The effect of applying potassium as a countermeasure against radiocaesium in organic soils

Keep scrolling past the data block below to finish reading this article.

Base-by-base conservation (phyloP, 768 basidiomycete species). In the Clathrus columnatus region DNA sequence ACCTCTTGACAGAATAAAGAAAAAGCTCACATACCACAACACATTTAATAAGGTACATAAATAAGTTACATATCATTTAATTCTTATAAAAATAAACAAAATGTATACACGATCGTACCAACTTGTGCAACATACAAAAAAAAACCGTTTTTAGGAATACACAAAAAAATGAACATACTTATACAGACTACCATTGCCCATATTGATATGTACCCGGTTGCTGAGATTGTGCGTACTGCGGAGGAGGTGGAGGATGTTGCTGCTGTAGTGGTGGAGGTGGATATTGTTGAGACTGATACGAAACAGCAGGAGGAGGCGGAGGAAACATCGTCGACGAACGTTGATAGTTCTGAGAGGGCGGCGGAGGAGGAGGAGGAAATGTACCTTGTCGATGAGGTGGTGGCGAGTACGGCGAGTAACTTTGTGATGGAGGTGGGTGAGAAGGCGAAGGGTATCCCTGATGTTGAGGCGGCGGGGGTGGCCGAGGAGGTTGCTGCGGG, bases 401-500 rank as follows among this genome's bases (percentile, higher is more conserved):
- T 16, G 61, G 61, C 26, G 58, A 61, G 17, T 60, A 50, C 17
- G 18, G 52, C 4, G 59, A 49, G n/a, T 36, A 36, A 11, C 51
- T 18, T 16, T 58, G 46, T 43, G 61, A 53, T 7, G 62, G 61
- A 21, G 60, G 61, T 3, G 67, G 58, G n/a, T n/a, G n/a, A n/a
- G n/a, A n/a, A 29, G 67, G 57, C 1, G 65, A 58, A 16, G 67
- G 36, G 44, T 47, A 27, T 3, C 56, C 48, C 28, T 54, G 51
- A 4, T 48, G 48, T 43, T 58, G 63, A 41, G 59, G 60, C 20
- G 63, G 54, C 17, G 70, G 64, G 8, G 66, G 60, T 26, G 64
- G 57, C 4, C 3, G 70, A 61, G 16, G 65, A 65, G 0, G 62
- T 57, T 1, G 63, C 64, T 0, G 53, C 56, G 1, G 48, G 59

Following the Chernobyl accident in 1986, a range of countermeasures has been developed to reduce the transfer of 137Cs from soil to plant and from the plant into grazing animals. One such countermeasure is the application of potassium to the soil. However, little is known of any side-effects such an application may have on the ecosystem, the longevity of the application and the effectiveness in a range of soil types. An application of potash (KCl) was made to four organic upland soils in Cumbria. England at two application rates of 100 and 200 kg K ha-1 in June 1997 and at a single site in June 1998. Following application. a range of parameters within the ecosystem were recorded, through the collection of monthly samples of sail, vegetation and water samples over a period of fifteen months. The results indicate that the application was effective for at least one year following application, that a lag phase existed between potash application and any effect within each ecosystem and that the duration of this phase was site specific. The results also showed that the countermeasure was effective at all sites and there was little apparent difference between the two application rates. The parameters measured which included soil pH, plant biomass, changes in Cu, K, Mg, Mn and Ca concentrations within the soil and vegetation indicated only a relatively small effect of the application on the ecosystem as a whole. The application can be considered as a viable option for reducing the transfer of 137Cs from soil to plant. The study also shows that the effectiveness of the application is dependent on the measurement used. i.e. concentration ratios, Tag values or a total flux approach. It is argued that the flux approach is the most appropriate basis for comparing the effectiveness of potash as a countermeasure between several sites.